My previous experiences of Hungarian health care have ranged from OK to outright terrible, so this was something I was facing with some trepidation. But I needn’t have worried, my care was second to none. From the initial doctor’s conclusion that she wasn’t entirely sure what was wrong but she was worried and was sending me to hospital, to being given a barrage of tests, was unbelievably smooth and quick. The attention I got was at all times caring and friendly (with many staff speaking English), and there was very little of the traditional waiting in corridors.

    All in all, I was very impressed. It was at least up to the standard of the English NHS, if not better – and with its speed and lack of bureaucracy, it was way ahead of the NHS. Also, almost every person I saw was Hungarian (and mostly young) – in the NHS, you are very lucky to see any British doctors or staff. The buildings were all in good decorative state and clean, and the equipment was modern. My symptoms were pretty frightening and I was badly shaken by my sudden illness, so it was wonderful to be looked after so professionally and caringly.

    Of course, this being Hungary, and Orbán’s Hungary at that, there is a coda to this. A couple of days after returning home, I was deemed well enough to go outside for a brief walk, so I took the opportunity of taking the rubbish down to the communal bins. Our bins back on to the bins of the much larger block next door – which aren’t kept locked. And there, in full sight of anyone walking by, was a man and a woman (neither old or particularly poor looking) methodically working through the bins to see what they could find.

    So which Hungary is Orbán’s – people scavenging in bins, or a health service as least as good as England’s?

  10. Jano :
    I think this was a very cleverly devised step from Mesterházy. He knew LMP would outright refuse the offer. An LMP mayor would absolutely be exposed to either a Fidesz or MSZP dominated representative board (sitting duck in both cases) but he or she would have to be the one taking the fall for an innefficient governance. On the other hand now MSZP looks like the one who’s willing to give up their own selfish interest for the greater good. Smart.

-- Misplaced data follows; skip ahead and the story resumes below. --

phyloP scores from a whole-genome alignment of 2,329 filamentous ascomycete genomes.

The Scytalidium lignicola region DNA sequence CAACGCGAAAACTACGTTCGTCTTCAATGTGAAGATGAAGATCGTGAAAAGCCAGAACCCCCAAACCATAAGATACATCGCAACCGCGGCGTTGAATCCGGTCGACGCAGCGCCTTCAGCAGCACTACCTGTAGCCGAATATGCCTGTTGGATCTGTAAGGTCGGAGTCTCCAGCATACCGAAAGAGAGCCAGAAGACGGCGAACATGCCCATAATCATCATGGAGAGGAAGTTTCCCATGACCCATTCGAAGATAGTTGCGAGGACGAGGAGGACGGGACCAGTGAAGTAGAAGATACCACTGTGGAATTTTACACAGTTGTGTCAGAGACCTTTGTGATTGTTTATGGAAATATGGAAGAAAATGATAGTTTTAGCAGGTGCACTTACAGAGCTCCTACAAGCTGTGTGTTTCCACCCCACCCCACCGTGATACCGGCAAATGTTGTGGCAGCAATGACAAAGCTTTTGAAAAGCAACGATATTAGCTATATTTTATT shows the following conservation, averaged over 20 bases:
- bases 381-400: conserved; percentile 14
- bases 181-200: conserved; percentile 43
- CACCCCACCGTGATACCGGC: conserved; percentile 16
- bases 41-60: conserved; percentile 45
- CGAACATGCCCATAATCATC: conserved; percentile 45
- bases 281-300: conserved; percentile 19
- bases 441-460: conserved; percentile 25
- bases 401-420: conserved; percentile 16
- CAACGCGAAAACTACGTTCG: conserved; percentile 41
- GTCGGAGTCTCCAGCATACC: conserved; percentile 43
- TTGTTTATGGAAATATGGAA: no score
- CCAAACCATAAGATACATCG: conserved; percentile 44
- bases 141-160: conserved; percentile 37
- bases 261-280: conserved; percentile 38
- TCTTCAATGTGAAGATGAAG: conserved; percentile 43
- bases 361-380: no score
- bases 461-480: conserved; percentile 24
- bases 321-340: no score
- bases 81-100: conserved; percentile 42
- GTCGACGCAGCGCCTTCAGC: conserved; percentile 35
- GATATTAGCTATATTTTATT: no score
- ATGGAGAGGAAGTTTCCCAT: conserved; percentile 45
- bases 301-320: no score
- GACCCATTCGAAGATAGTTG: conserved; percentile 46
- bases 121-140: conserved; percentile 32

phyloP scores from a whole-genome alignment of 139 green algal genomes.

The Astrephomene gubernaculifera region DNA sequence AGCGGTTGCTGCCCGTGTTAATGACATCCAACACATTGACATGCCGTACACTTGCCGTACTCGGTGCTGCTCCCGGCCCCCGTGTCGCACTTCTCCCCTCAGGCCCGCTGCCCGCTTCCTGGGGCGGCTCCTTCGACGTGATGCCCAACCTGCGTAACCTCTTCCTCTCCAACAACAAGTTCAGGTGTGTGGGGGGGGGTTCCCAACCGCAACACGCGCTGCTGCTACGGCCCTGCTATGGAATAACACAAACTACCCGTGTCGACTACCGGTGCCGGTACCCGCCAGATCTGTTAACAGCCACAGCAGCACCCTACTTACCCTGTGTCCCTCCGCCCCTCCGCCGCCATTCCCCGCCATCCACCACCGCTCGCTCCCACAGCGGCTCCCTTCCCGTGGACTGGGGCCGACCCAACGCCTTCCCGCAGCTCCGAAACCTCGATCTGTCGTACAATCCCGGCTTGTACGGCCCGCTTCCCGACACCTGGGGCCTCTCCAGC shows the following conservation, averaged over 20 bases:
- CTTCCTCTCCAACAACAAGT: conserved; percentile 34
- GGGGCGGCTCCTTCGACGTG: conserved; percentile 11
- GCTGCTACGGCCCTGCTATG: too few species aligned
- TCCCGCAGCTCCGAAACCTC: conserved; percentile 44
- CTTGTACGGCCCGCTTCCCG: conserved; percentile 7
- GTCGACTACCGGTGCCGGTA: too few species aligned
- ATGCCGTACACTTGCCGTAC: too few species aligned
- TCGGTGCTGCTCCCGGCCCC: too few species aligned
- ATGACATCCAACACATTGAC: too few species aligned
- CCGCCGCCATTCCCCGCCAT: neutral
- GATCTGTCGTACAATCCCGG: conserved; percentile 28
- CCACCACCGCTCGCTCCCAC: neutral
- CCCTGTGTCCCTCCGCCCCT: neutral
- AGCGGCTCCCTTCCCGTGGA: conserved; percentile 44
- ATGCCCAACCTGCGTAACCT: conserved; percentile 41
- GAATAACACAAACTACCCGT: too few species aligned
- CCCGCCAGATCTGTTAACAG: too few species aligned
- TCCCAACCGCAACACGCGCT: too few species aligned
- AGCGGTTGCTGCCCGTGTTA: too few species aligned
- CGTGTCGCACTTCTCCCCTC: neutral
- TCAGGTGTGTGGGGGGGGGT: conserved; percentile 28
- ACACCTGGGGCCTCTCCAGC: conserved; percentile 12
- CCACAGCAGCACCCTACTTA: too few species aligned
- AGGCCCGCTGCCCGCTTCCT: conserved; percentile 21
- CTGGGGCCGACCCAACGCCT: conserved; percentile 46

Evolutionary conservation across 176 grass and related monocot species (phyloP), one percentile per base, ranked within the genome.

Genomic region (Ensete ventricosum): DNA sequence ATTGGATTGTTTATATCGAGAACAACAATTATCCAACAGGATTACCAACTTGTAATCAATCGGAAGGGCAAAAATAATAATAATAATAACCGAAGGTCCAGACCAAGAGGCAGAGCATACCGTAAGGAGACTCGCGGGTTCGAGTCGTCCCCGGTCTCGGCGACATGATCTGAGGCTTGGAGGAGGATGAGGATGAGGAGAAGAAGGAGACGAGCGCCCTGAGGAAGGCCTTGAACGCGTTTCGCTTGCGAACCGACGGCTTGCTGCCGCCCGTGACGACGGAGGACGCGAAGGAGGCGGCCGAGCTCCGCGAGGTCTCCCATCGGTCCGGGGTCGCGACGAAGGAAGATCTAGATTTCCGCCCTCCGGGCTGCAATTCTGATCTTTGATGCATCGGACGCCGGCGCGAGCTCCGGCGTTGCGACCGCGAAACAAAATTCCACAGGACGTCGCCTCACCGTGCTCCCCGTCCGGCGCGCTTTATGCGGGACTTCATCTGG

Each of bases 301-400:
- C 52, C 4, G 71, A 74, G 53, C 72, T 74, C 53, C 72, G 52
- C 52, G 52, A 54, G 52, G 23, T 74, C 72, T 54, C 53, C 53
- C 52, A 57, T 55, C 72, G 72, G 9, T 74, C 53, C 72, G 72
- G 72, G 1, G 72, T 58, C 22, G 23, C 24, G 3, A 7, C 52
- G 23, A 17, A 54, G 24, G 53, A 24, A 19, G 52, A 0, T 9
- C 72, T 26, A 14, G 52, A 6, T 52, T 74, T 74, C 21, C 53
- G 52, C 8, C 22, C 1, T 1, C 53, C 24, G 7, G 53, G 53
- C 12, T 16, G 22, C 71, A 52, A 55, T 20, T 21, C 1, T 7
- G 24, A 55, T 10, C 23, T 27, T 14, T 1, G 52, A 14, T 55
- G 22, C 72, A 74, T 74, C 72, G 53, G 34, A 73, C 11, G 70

Tarlós is just there and he is waiting — until the casting show is over and all the media hype settles and then he can easily win.

    People respect calmness and firmness and (perceived) vision. With this lefty bunch, winning will be a piece of cake for Tarlós.

    This is not leadership on the left, people will not buy into that.

    They only see that MSZP is yet again wavering, has no vision or any plan.

    The left is splintered, is going against each other, it’s the usual lefty game (wirtschaft), trying to find candidates via personal ads. Ridiculous. People will vote for the corrupt but will not vote for the stupid. People can sometimes rationalize away corruption (at least the roads are built etc.) but cannot rationalize away stupidity, which they themselves regard as pathetic. They want leadership, charisma, serious people, these are such times.

    This is not clever at all, but it could have been Mesterhazy’s idea, I give you that.

  11. Monday Morning Quarterbacks

    Yes, the opposition seems to be pretty gormless — but the pundits who keep harping on this seem to forget that the opposition has been up against a government that is incomparably worse than gormless: it is profoundly corrupt, utterly unscrupulous and has the power to subvert elections, property, pensions, the constitution, the judiciary, laws and the media. And it is doing all of this, and more, full tilt, with the approbation of a brainwashed (and likewise gormless) populace. Let the pundits recall that nowhere has a user’s manual been written for what an opposition should do under such conditions. Those who are closest to the truth are probably the ones who say that the opposition has no choice but to wait for the government to implode under its own iniquities and their ultimate consequences.